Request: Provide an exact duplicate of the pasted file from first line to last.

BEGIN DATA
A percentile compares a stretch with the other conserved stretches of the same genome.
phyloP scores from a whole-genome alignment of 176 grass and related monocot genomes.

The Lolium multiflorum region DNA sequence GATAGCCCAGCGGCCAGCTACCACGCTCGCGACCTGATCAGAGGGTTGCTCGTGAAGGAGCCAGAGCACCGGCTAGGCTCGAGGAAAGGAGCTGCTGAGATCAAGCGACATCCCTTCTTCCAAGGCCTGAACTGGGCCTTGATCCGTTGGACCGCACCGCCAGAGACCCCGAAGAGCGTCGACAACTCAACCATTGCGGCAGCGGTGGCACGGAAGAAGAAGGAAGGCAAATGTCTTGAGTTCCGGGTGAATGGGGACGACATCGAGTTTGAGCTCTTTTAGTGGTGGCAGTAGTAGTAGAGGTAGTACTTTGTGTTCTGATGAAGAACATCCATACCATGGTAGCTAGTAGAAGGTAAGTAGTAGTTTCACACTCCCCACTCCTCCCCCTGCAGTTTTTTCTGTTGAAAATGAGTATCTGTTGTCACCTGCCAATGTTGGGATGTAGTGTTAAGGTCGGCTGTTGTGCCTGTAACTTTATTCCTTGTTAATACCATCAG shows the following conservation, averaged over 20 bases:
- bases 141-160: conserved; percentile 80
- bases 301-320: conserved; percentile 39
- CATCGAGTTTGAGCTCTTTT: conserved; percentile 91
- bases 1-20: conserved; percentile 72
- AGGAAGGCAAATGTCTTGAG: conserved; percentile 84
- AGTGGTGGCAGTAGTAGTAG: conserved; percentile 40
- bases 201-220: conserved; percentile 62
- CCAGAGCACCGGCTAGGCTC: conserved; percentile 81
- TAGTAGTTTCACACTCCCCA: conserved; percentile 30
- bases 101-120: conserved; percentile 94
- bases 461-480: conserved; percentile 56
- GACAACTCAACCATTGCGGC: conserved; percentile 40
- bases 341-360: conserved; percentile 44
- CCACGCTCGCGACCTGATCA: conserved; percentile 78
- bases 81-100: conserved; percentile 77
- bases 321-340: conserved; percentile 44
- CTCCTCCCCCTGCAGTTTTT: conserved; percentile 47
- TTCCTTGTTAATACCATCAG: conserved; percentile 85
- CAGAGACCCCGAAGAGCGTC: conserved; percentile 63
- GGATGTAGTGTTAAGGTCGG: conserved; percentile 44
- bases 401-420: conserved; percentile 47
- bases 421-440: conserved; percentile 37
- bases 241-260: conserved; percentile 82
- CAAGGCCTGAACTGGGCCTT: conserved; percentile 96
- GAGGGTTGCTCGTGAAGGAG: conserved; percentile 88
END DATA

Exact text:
A percentile compares a stretch with the other conserved stretches of the same genome.
phyloP scores from a whole-genome alignment of 176 grass and related monocot genomes.

The Lolium multiflorum region DNA sequence GATAGCCCAGCGGCCAGCTACCACGCTCGCGACCTGATCAGAGGGTTGCTCGTGAAGGAGCCAGAGCACCGGCTAGGCTCGAGGAAAGGAGCTGCTGAGATCAAGCGACATCCCTTCTTCCAAGGCCTGAACTGGGCCTTGATCCGTTGGACCGCACCGCCAGAGACCCCGAAGAGCGTCGACAACTCAACCATTGCGGCAGCGGTGGCACGGAAGAAGAAGGAAGGCAAATGTCTTGAGTTCCGGGTGAATGGGGACGACATCGAGTTTGAGCTCTTTTAGTGGTGGCAGTAGTAGTAGAGGTAGTACTTTGTGTTCTGATGAAGAACATCCATACCATGGTAGCTAGTAGAAGGTAAGTAGTAGTTTCACACTCCCCACTCCTCCCCCTGCAGTTTTTTCTGTTGAAAATGAGTATCTGTTGTCACCTGCCAATGTTGGGATGTAGTGTTAAGGTCGGCTGTTGTGCCTGTAACTTTATTCCTTGTTAATACCATCAG shows the following conservation, averaged over 20 bases:
- bases 141-160: conserved; percentile 80
- bases 301-320: conserved; percentile 39
- CATCGAGTTTGAGCTCTTTT: conserved; percentile 91
- bases 1-20: conserved; percentile 72
- AGGAAGGCAAATGTCTTGAG: conserved; percentile 84
- AGTGGTGGCAGTAGTAGTAG: conserved; percentile 40
- bases 201-220: conserved; percentile 62
- CCAGAGCACCGGCTAGGCTC: conserved; percentile 81
- TAGTAGTTTCACACTCCCCA: conserved; percentile 30
- bases 101-120: conserved; percentile 94
- bases 461-480: conserved; percentile 56
- GACAACTCAACCATTGCGGC: conserved; percentile 40
- bases 341-360: conserved; percentile 44
- CCACGCTCGCGACCTGATCA: conserved; percentile 78
- bases 81-100: conserved; percentile 77
- bases 321-340: conserved; percentile 44
- CTCCTCCCCCTGCAGTTTTT: conserved; percentile 47
- TTCCTTGTTAATACCATCAG: conserved; percentile 85
- CAGAGACCCCGAAGAGCGTC: conserved; percentile 63
- GGATGTAGTGTTAAGGTCGG: conserved; percentile 44
- bases 401-420: conserved; percentile 47
- bases 421-440: conserved; percentile 37
- bases 241-260: conserved; percentile 82
- CAAGGCCTGAACTGGGCCTT: conserved; percentile 96
- GAGGGTTGCTCGTGAAGGAG: conserved; percentile 88